Most of the rest of the top-ranked Kaggle skills are included in the applications data scientists learn in the course of mastering Python or R or languages unto themselves that can be studied formally in school, online or through the self-directed study means discussed for R. The same goes for Excel, though it isn’t a language but a component of the Microsoft Office Suite. While it isn’t regarded as a true data science tool, it likely is used by businesses because it is familiar to people working there and has some built-in visualizations tools. Many people learn Excel in college or just by working with it on the job and checking for tutorials on techniques.
But That’s Not All
There are still other skills entailed in being a data scientist, though. We’ll explore those in the last section.
Getting the Right Mix: Data Science Takes more than Math and Coding
As noted at the beginning, even though hard skills make up the core of data science, there are also some soft skills involved in bridging the gap between the data and its meaning, the information presented and the actionable insight. This is why a mix of skills, including the technical and creative, are needed to be successful in the field.
A mix of skills for the professional data scientist is what emerges from the list Roger Huang presents in Every Data Science Interview Boiled Down To Five Basic Questions. Those five questions work out to 60% hard skills, 20% soft skills and 20% ability to apply knowledge to the situation. The hard skills make up three of the questions: one on math, one on coding and one on statistics.
Soft skills come into play in providing the answer for what Huang calls “behavioral questions” that assess the applicant’s fitness for the company culture. Then there is what he calls the “scenario question,” the one that challenges applicants to demonstrate their ability to apply what they’ve learned to a particular situation and outline an approach that could work. Mastering scenario questions draws the power of imagination or creativity, as well as communication skills, and business acumen, soft skills that KDnuggets includes in the list of mandatory skills for a data scientist.
What’s Creativity Got to Do with It?
Bill Pardi explained why creativity is essential for data science success in an article on Medium. He clarified as follows: “What I mean by creativity in this context is the process of asking questions and experimenting. Creativity allows us to take the data we have, question our starting assumptions about what the data is telling us, and experiment until we make something useful out of it.”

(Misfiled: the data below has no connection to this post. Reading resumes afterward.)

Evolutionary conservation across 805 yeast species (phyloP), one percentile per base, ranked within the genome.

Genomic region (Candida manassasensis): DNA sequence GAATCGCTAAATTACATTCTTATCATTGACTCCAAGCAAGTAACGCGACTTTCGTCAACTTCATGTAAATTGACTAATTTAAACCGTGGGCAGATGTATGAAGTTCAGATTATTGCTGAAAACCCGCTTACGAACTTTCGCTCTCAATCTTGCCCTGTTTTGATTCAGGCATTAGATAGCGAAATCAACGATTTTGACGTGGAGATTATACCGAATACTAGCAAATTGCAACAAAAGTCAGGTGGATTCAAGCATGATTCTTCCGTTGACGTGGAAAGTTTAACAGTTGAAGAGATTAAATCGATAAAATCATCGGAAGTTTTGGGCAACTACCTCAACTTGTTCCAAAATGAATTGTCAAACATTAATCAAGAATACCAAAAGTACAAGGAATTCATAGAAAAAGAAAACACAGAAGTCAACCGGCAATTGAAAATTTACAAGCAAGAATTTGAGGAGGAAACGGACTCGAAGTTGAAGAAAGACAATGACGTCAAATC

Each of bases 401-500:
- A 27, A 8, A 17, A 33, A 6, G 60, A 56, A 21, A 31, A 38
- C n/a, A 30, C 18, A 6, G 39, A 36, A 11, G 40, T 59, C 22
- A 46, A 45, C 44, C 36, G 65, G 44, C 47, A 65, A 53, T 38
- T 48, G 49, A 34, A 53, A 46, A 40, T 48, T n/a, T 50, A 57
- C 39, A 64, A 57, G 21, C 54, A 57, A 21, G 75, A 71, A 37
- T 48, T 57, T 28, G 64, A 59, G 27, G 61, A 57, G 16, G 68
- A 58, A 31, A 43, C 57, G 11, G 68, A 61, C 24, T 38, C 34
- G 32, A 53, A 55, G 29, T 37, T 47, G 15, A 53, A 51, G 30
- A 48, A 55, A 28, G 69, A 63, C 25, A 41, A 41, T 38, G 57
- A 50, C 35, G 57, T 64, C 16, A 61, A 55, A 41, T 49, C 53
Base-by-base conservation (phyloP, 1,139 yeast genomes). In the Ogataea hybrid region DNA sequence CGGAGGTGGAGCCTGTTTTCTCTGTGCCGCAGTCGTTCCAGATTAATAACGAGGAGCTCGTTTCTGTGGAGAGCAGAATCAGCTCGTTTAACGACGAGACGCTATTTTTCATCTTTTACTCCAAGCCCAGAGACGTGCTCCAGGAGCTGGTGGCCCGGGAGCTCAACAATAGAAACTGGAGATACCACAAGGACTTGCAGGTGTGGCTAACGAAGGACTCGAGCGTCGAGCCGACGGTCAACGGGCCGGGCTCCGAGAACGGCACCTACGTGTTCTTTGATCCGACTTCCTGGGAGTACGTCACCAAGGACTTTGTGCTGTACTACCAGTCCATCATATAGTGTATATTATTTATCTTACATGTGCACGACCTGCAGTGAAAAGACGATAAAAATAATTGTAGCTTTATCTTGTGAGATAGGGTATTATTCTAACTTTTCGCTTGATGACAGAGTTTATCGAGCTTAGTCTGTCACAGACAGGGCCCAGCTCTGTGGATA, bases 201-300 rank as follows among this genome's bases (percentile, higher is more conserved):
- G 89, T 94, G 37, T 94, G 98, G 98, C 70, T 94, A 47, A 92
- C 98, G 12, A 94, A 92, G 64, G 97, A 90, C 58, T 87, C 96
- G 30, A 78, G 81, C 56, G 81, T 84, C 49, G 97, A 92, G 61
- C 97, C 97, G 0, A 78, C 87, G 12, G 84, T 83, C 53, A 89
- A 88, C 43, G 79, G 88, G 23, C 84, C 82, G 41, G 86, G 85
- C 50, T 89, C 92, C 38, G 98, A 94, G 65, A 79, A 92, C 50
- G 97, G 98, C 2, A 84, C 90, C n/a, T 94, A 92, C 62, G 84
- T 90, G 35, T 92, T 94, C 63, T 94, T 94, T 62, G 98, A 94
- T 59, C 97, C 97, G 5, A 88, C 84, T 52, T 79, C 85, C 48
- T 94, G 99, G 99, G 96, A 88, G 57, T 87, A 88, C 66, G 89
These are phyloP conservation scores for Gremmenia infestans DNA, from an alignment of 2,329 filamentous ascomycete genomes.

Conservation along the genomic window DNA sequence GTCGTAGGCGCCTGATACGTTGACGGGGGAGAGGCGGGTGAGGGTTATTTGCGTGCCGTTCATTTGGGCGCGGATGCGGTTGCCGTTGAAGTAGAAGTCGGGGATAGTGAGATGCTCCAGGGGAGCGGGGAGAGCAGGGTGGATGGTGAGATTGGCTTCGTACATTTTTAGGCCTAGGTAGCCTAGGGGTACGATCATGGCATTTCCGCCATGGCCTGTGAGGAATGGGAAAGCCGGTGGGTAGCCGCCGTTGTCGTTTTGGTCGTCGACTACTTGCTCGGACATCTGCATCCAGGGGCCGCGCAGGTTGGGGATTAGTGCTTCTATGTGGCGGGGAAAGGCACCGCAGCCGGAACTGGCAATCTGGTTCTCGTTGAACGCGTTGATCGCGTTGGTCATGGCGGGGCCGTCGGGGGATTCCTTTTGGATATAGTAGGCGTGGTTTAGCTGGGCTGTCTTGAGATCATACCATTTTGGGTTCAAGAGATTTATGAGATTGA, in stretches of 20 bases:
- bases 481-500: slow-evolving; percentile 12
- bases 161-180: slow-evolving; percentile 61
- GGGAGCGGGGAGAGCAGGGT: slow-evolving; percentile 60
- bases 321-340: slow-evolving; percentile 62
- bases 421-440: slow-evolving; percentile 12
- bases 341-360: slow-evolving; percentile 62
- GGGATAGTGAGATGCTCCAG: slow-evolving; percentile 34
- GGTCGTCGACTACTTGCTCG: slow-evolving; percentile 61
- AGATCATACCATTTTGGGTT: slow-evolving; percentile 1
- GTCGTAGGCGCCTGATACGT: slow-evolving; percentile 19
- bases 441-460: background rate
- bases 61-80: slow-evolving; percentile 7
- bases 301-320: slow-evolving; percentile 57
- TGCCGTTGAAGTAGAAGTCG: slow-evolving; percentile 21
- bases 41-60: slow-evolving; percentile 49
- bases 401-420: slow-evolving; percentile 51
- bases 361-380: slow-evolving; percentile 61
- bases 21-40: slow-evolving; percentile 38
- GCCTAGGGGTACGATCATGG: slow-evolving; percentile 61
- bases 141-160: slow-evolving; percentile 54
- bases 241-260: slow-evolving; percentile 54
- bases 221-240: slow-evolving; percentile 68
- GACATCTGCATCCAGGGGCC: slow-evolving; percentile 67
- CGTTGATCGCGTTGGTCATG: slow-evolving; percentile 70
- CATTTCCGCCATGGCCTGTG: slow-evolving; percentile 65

Pardi offered the analogy of a chef who is the one who has the vision and skill to take the raw food and turn it into a spectacular dish. Without the chef’s cooking skills, the ingredients will not reach their potential. Data itself is a raw ingredient — not the finished product of data science, which is insight.
“For data to support truly creative or innovative outcomes, we must allow it to inform us of the facts so we can ask questions and experiment with the ‘adjacent possible’ to discover the insights and potential that the raw data doesn’t provide” is the gist of its argument.
Using Both Sides of the Brain for Success in Data Science
Pardi’s take on the need for creativity agrees with the insight Olivia Parr-Rud shared in 12 Key Tips for Learning Data Science. She insisted that data scientists need to use “art as much as a science.” She added that it is a mistake to consider “data science as a career that primarily uses the left-brain” when, in fact, “data scientists must use their whole brain.”
Integrating both parts of the brain is what makes it possible to do more than merely observe patterns, she explained:
Most left-brain/linear tasks can be automated or out-sourced. To offer a competitive edge as data scientists, we must be able to recognize patterns and synthesize large quantities of information using both sides of our brain. And we must be innovative thinkers.
It’s not just a matter of thinking creatively but conveying the ideas in a way that makes sense to the intended audience. That means data scientists have to be able to put themselves in the shoes of the decision-makers to see things from their perspective and explain the significance of the analytics in their terms.
As Parr-Rud put it: “Most executives don’t understand what we do or how we do it. So we need to think like leaders and communicate our findings and recommendations in language that our stakeholders understand and trust.”
This is where the data scientist needs to draw on three of the four soft skills identified by KDnuggets: teamwork, communication skills and business acumen. Some substitute domain expertise for business acumen. That refers to understanding what the particular context for the data and the goals of the analytics are.
Without deep domain expertise, Dean Abbott, co-founder and chief data scientist at SmarterHQ observed in an interview, “you don’t know what you’re looking for.” Data scientists have to communicate clearly with the people in the business who know the ins and outs of its operations to learn “which metrics are significant.”
What It’s All About
What about the fourth soft skill KDnuggets included? That’s intellectual curiosity, which underlies all motivation to frame questions and set up the process of finding answers.
This is what brings us to the very essence of science as Einstein described it: “The mere formulation of a problem is far more essential than its solution, which may be merely a matter of mathematical or experimental skills. To raise new questions, new possibilities, to regard old problems from a new angle requires creative imagination and marks real advances in science.”